Ninety-six years ago, young men from the states of Texas and Oklahoma who had no combat experience, were deployed to France and soon thrust into one of the bloodiest battles of World War One – known as the Hundreds Days Offensive.
On the morning of October 8, 1918, the troops were woken minutes before the engagement and rushed to the trenches along the French-German border. Toxic gasses filled the air; planes swooped below; and machine guns buzzed well into the night. In the first two days, the Division lost roughly 1,600 men. But they kept fighting, held the line, and captured over 600 enemy soldiers. The Texas troops forced the Germans to concede a primary stronghold, which proved to be a critical step in winning the war.
A month later, on November 11, 1918, Germany signed an armistice ending the Great War, and ever since we have commemorated our veterans on this day.
Each person who serves in the Armed Forces deserves our utmost gratitude – they pledge their lives so that we might remain free. Today we honor them.
Texans have always been proud of our troops who, like those who charged the dark forest of Blanc Mont Ridge, defend liberty in the most harrowing circumstances.
Just shy of a century since that most fateful night, the men and women of Texas continue to serve with great courage and commitment.
Ninety Texans have been awarded the Medal of Honor, the United States’ highest recognition of personal bravery. Thousands have volunteered to defend our nation since 9-11, and hundreds have given their lives in the war against terrorism. In the past year, over 17,500 Texans have joined the Armed Forces. With over 200,000 active duty personnel, reservists, National Guardsmen, and civilians at 15 military institutions across the state, Texans play a critical role in keeping Americans safe and free.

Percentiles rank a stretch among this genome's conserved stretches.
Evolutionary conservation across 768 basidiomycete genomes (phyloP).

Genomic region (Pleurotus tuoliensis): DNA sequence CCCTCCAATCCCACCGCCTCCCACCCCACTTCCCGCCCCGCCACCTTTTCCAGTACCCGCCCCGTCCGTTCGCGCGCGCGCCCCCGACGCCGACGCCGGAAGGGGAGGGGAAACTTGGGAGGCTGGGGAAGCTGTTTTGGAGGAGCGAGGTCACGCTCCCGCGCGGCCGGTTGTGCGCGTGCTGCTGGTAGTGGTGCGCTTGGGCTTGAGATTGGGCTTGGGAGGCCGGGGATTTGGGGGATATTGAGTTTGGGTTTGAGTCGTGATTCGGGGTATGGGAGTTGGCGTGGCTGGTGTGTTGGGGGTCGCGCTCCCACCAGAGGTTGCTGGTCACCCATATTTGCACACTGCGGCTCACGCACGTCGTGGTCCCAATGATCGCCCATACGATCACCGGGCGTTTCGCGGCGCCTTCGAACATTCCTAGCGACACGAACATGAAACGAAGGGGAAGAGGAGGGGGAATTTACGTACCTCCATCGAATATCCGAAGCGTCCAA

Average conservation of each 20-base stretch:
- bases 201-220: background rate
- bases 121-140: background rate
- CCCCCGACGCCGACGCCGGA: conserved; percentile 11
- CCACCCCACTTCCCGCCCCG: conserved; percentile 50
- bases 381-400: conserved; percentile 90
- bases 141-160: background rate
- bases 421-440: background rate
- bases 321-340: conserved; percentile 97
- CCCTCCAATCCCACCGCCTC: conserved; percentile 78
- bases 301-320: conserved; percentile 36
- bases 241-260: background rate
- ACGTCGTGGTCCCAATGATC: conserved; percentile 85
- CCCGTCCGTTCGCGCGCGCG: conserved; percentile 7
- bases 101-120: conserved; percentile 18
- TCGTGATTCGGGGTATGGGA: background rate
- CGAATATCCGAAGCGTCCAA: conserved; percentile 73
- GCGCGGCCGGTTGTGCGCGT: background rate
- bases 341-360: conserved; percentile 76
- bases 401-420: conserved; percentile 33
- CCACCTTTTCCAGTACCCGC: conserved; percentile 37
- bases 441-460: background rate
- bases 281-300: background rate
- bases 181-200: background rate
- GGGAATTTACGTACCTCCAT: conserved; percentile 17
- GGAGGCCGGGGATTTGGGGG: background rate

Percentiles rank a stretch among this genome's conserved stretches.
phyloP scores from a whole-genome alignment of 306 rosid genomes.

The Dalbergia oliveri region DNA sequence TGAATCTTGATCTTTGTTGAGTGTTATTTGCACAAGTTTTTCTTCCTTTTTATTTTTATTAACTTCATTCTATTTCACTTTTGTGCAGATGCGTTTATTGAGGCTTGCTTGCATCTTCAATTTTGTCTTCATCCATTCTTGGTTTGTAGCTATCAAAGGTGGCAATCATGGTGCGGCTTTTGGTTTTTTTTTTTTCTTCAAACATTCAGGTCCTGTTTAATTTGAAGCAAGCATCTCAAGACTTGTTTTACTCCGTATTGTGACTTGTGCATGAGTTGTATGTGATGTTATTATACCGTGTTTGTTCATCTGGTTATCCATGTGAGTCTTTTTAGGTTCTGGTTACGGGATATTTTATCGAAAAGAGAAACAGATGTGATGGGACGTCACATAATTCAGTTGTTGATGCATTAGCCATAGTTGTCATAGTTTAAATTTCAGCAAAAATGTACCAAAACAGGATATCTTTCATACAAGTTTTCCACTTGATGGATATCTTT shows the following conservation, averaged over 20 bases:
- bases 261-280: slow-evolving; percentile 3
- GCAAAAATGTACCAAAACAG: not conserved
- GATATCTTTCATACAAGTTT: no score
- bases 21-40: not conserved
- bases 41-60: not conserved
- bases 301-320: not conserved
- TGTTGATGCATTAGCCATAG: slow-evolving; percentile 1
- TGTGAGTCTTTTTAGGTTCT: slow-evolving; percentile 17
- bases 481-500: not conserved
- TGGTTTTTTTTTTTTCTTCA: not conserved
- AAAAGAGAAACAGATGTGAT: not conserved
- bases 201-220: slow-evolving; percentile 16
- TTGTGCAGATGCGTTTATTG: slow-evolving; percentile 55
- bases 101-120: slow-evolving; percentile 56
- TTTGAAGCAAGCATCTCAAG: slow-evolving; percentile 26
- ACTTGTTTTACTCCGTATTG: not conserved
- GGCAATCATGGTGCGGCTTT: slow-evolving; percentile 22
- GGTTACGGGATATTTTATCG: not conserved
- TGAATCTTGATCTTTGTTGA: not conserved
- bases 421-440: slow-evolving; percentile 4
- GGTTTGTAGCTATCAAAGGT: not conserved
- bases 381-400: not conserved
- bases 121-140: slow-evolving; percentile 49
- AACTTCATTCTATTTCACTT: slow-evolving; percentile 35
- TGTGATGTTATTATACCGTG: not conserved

Today, service members from Dyess Air Force base are conducting airstrikes against ISIS targets. ISIS is the face of evil. It is persecuting Christians. It is beheading children. It is pillaging towns. And Dyess Air Force base is playing a critical role in exterminating this evil.
Today, troops from Fort Bliss and Fort Hood are deploying to Africa and fighting the spread of what Texans have unfortunately already witnessed to be the deadly disease of Ebola. These soldiers are going into the thick of the epidemic and risking their own wellbeing to end this outbreak. We are grateful for their swift response.
Today, the Texas National Guard has stepped up to secure the border and protect citizens from dangerous illegal criminals that only perpetuate the humanitarian crisis on the border. They are on the front lines of saving lives on American soil. In one case, just over a month ago, three National Guard soldiers rescued a Texan who was injured along the river. He was bleeding profusely, but with their swift response, he survived and has recovered.
Today, bases from Shepperd to Goodfellow to Camp Bullis train our next generation of pilots, medics, and ground troops. Bases scattered throughout the state ensure that the future of our military is strong, and that the young men and women who pledge their lives to defend this nation are well-trained and equipped. These training programs provide them a future of service and opportunity, and in turn, these young soldiers safeguard our national security interests.
Today we recognize a life-long Texan, Richard Overton, who at 108 is the oldest living American World War Two veteran – we thank him for his continued patriotism.
These are only a handful of examples highlighting the robust military presence in the Lone Star State. There are countless told and untold stories of the heroes in the state. Let us never forget to tell them.
This spirit of courage lives on in Texas, and it is with grateful hearts that today we say thank you to all the men and women who have served our country. So today, take a minute to call a service member you know or shake the hand of a veteran. Thank them for their sacrifice. It’s an honor to know them. And let us never forget the price they pay so that we may enjoy the many blessings of liberty.
Ted Cruz is a U.S. Senator representing Texas